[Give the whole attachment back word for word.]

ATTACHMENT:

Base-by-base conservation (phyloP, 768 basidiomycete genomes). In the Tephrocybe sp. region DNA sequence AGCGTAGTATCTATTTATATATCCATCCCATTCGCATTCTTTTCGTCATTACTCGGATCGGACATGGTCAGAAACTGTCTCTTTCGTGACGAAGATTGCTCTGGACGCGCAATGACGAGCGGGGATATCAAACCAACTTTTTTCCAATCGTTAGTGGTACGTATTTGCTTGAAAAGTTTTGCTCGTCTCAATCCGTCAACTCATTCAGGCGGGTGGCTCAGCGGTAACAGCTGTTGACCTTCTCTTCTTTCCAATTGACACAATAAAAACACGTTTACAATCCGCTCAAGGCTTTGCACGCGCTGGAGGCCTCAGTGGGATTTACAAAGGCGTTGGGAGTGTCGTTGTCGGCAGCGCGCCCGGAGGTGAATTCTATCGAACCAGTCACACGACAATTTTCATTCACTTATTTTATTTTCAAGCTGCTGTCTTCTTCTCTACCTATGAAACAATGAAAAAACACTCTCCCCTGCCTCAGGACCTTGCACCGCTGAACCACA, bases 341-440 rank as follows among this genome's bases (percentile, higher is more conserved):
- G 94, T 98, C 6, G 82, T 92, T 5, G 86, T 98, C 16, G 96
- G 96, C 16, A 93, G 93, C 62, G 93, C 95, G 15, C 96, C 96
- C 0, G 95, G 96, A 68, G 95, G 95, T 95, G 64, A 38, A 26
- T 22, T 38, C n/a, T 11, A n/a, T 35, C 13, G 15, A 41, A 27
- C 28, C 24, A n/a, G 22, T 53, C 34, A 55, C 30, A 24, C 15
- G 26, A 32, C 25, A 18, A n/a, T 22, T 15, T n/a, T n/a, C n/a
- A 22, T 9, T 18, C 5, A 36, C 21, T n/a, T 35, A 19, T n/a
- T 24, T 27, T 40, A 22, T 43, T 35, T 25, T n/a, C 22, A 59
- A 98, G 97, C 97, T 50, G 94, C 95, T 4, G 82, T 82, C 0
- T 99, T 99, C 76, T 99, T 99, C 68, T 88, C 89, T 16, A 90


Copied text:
Base-by-base conservation (phyloP, 768 basidiomycete genomes). In the Tephrocybe sp. region DNA sequence AGCGTAGTATCTATTTATATATCCATCCCATTCGCATTCTTTTCGTCATTACTCGGATCGGACATGGTCAGAAACTGTCTCTTTCGTGACGAAGATTGCTCTGGACGCGCAATGACGAGCGGGGATATCAAACCAACTTTTTTCCAATCGTTAGTGGTACGTATTTGCTTGAAAAGTTTTGCTCGTCTCAATCCGTCAACTCATTCAGGCGGGTGGCTCAGCGGTAACAGCTGTTGACCTTCTCTTCTTTCCAATTGACACAATAAAAACACGTTTACAATCCGCTCAAGGCTTTGCACGCGCTGGAGGCCTCAGTGGGATTTACAAAGGCGTTGGGAGTGTCGTTGTCGGCAGCGCGCCCGGAGGTGAATTCTATCGAACCAGTCACACGACAATTTTCATTCACTTATTTTATTTTCAAGCTGCTGTCTTCTTCTCTACCTATGAAACAATGAAAAAACACTCTCCCCTGCCTCAGGACCTTGCACCGCTGAACCACA, bases 341-440 rank as follows among this genome's bases (percentile, higher is more conserved):
- G 94, T 98, C 6, G 82, T 92, T 5, G 86, T 98, C 16, G 96
- G 96, C 16, A 93, G 93, C 62, G 93, C 95, G 15, C 96, C 96
- C 0, G 95, G 96, A 68, G 95, G 95, T 95, G 64, A 38, A 26
- T 22, T 38, C n/a, T 11, A n/a, T 35, C 13, G 15, A 41, A 27
- C 28, C 24, A n/a, G 22, T 53, C 34, A 55, C 30, A 24, C 15
- G 26, A 32, C 25, A 18, A n/a, T 22, T 15, T n/a, T n/a, C n/a
- A 22, T 9, T 18, C 5, A 36, C 21, T n/a, T 35, A 19, T n/a
- T 24, T 27, T 40, A 22, T 43, T 35, T 25, T n/a, C 22, A 59
- A 98, G 97, C 97, T 50, G 94, C 95, T 4, G 82, T 82, C 0
- T 99, T 99, C 76, T 99, T 99, C 68, T 88, C 89, T 16, A 90